Elvis Costello. a.k.a. Declan Patrick Aloysius MacManus, used to be one of pop music's most prolific and entertaining artists — stress used to be.
In the late '70s and early '80s, Costello could be counted on to produce at least one solidly entertaining album per year, sometimes even two. However, since 1985, Costello has managed to put out only five albums — one of them great (1986's King of America), two of them passable (1986's Blood and Chocolate and 1989's Spike) and two of them horrible (1984's Goodbye Cruel World and his newest release, Mighty Like a Rose).
While the new album doesn't quite sink to the overproduced baroque low of Goodbye Cruel World, it does show that Costello isn't at the top of his songwriting form.
The first single, "The Other Side of Summer," is a banal seasonal sing-along that couldn't make it onto a newer Beach Boys album, and it's probably one of the album's highlights. That song points out what's exactly wrong with Costello, though — not only can't he write stinging lyrics like he once could, but he also can't write a coherent melody either.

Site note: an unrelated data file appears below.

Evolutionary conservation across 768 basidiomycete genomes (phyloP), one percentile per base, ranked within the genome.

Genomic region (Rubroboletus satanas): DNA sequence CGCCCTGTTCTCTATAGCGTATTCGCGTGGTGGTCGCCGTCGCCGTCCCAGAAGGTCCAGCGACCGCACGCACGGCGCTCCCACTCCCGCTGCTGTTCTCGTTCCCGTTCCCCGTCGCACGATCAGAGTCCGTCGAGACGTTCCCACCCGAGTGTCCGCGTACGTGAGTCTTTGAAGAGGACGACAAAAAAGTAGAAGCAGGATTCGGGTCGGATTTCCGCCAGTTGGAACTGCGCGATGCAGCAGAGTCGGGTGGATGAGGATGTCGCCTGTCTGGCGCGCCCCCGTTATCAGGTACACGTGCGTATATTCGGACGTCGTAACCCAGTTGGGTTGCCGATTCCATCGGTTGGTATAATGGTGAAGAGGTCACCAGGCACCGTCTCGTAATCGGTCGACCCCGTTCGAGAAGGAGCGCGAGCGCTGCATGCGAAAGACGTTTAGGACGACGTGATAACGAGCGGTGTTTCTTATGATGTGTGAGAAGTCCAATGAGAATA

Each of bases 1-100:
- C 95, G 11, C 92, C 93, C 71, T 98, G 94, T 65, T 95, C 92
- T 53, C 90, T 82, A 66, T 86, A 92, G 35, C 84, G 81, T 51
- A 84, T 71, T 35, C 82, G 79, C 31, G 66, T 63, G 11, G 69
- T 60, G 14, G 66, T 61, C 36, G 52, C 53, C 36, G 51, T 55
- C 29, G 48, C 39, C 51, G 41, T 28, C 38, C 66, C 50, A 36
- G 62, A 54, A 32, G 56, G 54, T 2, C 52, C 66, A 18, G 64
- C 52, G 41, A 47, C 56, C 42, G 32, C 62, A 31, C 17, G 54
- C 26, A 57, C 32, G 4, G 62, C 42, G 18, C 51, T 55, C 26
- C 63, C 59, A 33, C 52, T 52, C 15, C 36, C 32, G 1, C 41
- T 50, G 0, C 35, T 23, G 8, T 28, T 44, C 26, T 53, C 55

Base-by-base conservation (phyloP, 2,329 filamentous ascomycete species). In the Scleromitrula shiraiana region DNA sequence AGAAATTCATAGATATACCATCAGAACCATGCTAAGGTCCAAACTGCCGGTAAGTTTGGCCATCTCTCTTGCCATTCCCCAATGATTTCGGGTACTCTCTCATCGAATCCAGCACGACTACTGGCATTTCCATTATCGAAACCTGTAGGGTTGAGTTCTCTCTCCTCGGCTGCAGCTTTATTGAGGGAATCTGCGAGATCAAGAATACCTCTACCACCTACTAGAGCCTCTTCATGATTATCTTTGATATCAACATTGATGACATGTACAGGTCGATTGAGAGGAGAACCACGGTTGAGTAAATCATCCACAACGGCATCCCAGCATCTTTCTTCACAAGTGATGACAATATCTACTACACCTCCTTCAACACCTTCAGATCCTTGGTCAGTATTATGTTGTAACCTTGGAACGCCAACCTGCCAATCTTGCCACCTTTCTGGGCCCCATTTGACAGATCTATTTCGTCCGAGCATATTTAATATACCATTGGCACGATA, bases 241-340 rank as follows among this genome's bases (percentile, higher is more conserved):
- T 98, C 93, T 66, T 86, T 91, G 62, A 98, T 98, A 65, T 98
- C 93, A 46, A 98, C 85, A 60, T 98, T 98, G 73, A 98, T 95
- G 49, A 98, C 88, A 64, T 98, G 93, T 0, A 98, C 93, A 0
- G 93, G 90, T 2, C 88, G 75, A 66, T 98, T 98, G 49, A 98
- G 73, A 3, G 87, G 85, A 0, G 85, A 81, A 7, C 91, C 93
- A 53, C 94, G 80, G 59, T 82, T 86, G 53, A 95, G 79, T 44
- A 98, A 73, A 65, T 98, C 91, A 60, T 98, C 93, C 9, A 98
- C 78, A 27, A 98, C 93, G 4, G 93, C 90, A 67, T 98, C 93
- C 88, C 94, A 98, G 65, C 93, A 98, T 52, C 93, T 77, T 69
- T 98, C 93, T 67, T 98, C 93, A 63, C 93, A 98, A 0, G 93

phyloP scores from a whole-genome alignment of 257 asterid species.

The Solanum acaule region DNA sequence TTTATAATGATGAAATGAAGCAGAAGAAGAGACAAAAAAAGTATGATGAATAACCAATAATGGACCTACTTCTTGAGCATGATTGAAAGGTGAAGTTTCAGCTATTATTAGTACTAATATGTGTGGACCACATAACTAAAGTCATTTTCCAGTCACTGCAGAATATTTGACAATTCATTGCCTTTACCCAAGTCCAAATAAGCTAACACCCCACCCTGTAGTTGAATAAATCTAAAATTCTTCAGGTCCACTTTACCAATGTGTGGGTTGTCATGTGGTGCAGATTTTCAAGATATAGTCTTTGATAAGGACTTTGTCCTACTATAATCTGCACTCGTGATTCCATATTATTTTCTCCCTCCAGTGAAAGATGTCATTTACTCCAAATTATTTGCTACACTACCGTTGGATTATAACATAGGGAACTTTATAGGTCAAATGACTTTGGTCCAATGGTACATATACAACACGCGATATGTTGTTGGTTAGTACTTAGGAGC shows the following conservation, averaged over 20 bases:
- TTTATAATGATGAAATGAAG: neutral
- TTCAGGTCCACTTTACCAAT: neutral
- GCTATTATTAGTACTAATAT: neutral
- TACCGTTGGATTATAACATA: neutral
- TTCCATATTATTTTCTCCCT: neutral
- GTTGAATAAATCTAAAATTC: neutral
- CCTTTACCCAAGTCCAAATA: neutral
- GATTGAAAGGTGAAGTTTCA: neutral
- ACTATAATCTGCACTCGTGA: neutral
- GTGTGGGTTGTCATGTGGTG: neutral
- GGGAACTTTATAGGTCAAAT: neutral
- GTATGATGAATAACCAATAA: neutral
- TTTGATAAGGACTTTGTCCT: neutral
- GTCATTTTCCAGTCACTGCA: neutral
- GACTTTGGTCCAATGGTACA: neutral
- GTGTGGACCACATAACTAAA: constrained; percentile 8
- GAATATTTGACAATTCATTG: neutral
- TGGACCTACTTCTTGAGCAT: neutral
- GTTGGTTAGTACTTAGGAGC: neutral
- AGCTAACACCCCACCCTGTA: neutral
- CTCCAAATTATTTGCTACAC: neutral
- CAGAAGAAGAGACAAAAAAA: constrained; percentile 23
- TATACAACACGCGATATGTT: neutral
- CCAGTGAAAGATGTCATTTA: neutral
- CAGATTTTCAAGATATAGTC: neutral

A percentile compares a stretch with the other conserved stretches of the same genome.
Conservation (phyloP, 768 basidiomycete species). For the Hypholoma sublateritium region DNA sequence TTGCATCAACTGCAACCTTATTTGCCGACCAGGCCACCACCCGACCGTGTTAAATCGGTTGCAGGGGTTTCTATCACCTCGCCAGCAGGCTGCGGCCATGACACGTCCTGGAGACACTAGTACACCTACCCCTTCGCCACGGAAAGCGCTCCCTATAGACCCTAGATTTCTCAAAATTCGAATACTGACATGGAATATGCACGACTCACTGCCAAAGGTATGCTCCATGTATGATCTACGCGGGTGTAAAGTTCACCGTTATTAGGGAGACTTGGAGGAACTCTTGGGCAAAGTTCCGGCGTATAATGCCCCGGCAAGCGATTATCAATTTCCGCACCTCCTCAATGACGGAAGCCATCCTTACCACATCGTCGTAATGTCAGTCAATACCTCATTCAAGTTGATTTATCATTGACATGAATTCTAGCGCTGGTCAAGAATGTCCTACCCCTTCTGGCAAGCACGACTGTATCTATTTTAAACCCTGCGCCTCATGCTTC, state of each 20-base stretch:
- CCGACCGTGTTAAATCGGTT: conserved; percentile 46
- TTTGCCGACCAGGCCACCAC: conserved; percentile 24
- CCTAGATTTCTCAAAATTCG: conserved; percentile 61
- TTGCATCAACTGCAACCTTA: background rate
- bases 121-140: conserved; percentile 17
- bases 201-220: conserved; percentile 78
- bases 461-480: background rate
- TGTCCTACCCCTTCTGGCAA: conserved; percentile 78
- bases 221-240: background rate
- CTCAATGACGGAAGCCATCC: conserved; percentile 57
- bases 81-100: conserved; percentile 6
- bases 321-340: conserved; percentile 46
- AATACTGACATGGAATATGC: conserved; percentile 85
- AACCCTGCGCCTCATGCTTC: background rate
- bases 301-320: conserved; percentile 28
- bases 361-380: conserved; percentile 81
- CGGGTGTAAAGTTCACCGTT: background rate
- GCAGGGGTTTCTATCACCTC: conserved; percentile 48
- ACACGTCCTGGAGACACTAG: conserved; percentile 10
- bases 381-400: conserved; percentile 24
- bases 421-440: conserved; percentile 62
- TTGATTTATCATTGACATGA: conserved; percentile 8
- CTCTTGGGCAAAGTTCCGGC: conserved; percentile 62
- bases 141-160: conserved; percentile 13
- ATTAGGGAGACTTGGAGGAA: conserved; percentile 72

Elsewhere, Costello continues his songwriting partnership on two songs with former Beatle Paul McCartney, who's not exactly at the top of his writing form either. One of the songs, "So Like Candy" is OK, but "Playboy to a Man" is downright embarrassing.
Only on "All Grown Up," "Harpies Bizarre" and "After the Fall" does Costello exhibit any trace of the talent he once bad. Unfortunately, three good songs don't make for any kind of album.